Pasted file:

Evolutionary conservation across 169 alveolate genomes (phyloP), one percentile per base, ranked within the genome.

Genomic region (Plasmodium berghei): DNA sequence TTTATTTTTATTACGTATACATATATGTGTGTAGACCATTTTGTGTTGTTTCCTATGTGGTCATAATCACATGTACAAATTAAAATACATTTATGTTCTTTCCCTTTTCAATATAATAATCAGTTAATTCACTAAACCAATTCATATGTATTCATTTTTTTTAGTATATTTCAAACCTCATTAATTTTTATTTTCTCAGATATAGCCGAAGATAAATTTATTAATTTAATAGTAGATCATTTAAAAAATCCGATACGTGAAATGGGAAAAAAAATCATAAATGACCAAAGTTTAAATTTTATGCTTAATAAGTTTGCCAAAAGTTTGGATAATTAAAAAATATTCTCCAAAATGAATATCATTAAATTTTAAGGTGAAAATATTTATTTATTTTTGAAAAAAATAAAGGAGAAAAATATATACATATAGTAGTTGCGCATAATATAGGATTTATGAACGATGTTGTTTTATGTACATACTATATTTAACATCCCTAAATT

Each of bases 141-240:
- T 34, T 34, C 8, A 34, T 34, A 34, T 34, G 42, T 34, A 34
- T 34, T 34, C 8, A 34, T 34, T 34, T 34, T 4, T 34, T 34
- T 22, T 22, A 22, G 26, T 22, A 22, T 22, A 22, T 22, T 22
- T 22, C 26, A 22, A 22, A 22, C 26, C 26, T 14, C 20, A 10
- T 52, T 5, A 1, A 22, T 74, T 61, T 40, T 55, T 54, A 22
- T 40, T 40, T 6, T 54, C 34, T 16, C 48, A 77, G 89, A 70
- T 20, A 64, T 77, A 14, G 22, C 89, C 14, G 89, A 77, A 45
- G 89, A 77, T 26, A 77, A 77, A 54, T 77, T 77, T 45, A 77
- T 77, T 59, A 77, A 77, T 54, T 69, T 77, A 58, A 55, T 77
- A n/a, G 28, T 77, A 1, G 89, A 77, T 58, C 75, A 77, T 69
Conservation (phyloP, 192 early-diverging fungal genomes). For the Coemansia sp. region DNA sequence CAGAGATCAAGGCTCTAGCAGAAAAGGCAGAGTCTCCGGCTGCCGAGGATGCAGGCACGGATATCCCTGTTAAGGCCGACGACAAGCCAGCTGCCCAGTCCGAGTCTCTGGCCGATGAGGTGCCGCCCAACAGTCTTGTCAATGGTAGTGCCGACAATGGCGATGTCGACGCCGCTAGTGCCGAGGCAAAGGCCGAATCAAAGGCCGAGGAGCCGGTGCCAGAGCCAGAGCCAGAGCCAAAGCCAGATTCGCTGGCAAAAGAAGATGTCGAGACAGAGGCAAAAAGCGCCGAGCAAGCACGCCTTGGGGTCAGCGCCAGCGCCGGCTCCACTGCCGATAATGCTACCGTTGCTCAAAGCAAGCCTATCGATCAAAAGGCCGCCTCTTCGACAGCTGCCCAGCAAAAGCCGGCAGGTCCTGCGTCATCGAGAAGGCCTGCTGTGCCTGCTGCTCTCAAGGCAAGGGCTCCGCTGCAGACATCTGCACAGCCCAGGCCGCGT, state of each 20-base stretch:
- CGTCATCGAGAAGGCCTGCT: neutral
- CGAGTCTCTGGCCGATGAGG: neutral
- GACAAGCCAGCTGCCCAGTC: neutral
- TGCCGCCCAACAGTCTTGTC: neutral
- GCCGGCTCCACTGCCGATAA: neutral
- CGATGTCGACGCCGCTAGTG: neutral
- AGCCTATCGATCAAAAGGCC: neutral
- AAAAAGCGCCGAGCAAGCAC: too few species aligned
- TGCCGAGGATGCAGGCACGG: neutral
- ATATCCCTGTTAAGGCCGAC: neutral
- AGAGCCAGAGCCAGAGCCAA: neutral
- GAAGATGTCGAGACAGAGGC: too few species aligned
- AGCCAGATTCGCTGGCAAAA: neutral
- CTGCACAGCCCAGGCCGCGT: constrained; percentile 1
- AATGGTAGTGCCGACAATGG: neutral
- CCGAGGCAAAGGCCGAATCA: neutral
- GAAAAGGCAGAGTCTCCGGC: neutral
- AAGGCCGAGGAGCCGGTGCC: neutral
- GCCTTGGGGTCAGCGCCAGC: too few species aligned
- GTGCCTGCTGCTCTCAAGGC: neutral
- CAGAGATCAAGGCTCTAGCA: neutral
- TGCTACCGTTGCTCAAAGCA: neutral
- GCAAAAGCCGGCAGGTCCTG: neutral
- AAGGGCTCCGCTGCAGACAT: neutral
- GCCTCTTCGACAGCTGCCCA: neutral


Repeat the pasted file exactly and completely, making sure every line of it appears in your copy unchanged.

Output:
Evolutionary conservation across 169 alveolate genomes (phyloP), one percentile per base, ranked within the genome.

Genomic region (Plasmodium berghei): DNA sequence TTTATTTTTATTACGTATACATATATGTGTGTAGACCATTTTGTGTTGTTTCCTATGTGGTCATAATCACATGTACAAATTAAAATACATTTATGTTCTTTCCCTTTTCAATATAATAATCAGTTAATTCACTAAACCAATTCATATGTATTCATTTTTTTTAGTATATTTCAAACCTCATTAATTTTTATTTTCTCAGATATAGCCGAAGATAAATTTATTAATTTAATAGTAGATCATTTAAAAAATCCGATACGTGAAATGGGAAAAAAAATCATAAATGACCAAAGTTTAAATTTTATGCTTAATAAGTTTGCCAAAAGTTTGGATAATTAAAAAATATTCTCCAAAATGAATATCATTAAATTTTAAGGTGAAAATATTTATTTATTTTTGAAAAAAATAAAGGAGAAAAATATATACATATAGTAGTTGCGCATAATATAGGATTTATGAACGATGTTGTTTTATGTACATACTATATTTAACATCCCTAAATT

Each of bases 141-240:
- T 34, T 34, C 8, A 34, T 34, A 34, T 34, G 42, T 34, A 34
- T 34, T 34, C 8, A 34, T 34, T 34, T 34, T 4, T 34, T 34
- T 22, T 22, A 22, G 26, T 22, A 22, T 22, A 22, T 22, T 22
- T 22, C 26, A 22, A 22, A 22, C 26, C 26, T 14, C 20, A 10
- T 52, T 5, A 1, A 22, T 74, T 61, T 40, T 55, T 54, A 22
- T 40, T 40, T 6, T 54, C 34, T 16, C 48, A 77, G 89, A 70
- T 20, A 64, T 77, A 14, G 22, C 89, C 14, G 89, A 77, A 45
- G 89, A 77, T 26, A 77, A 77, A 54, T 77, T 77, T 45, A 77
- T 77, T 59, A 77, A 77, T 54, T 69, T 77, A 58, A 55, T 77
- A n/a, G 28, T 77, A 1, G 89, A 77, T 58, C 75, A 77, T 69
Conservation (phyloP, 192 early-diverging fungal genomes). For the Coemansia sp. region DNA sequence CAGAGATCAAGGCTCTAGCAGAAAAGGCAGAGTCTCCGGCTGCCGAGGATGCAGGCACGGATATCCCTGTTAAGGCCGACGACAAGCCAGCTGCCCAGTCCGAGTCTCTGGCCGATGAGGTGCCGCCCAACAGTCTTGTCAATGGTAGTGCCGACAATGGCGATGTCGACGCCGCTAGTGCCGAGGCAAAGGCCGAATCAAAGGCCGAGGAGCCGGTGCCAGAGCCAGAGCCAGAGCCAAAGCCAGATTCGCTGGCAAAAGAAGATGTCGAGACAGAGGCAAAAAGCGCCGAGCAAGCACGCCTTGGGGTCAGCGCCAGCGCCGGCTCCACTGCCGATAATGCTACCGTTGCTCAAAGCAAGCCTATCGATCAAAAGGCCGCCTCTTCGACAGCTGCCCAGCAAAAGCCGGCAGGTCCTGCGTCATCGAGAAGGCCTGCTGTGCCTGCTGCTCTCAAGGCAAGGGCTCCGCTGCAGACATCTGCACAGCCCAGGCCGCGT, state of each 20-base stretch:
- CGTCATCGAGAAGGCCTGCT: neutral
- CGAGTCTCTGGCCGATGAGG: neutral
- GACAAGCCAGCTGCCCAGTC: neutral
- TGCCGCCCAACAGTCTTGTC: neutral
- GCCGGCTCCACTGCCGATAA: neutral
- CGATGTCGACGCCGCTAGTG: neutral
- AGCCTATCGATCAAAAGGCC: neutral
- AAAAAGCGCCGAGCAAGCAC: too few species aligned
- TGCCGAGGATGCAGGCACGG: neutral
- ATATCCCTGTTAAGGCCGAC: neutral
- AGAGCCAGAGCCAGAGCCAA: neutral
- GAAGATGTCGAGACAGAGGC: too few species aligned
- AGCCAGATTCGCTGGCAAAA: neutral
- CTGCACAGCCCAGGCCGCGT: constrained; percentile 1
- AATGGTAGTGCCGACAATGG: neutral
- CCGAGGCAAAGGCCGAATCA: neutral
- GAAAAGGCAGAGTCTCCGGC: neutral
- AAGGCCGAGGAGCCGGTGCC: neutral
- GCCTTGGGGTCAGCGCCAGC: too few species aligned
- GTGCCTGCTGCTCTCAAGGC: neutral
- CAGAGATCAAGGCTCTAGCA: neutral
- TGCTACCGTTGCTCAAAGCA: neutral
- GCAAAAGCCGGCAGGTCCTG: neutral
- AAGGGCTCCGCTGCAGACAT: neutral
- GCCTCTTCGACAGCTGCCCA: neutral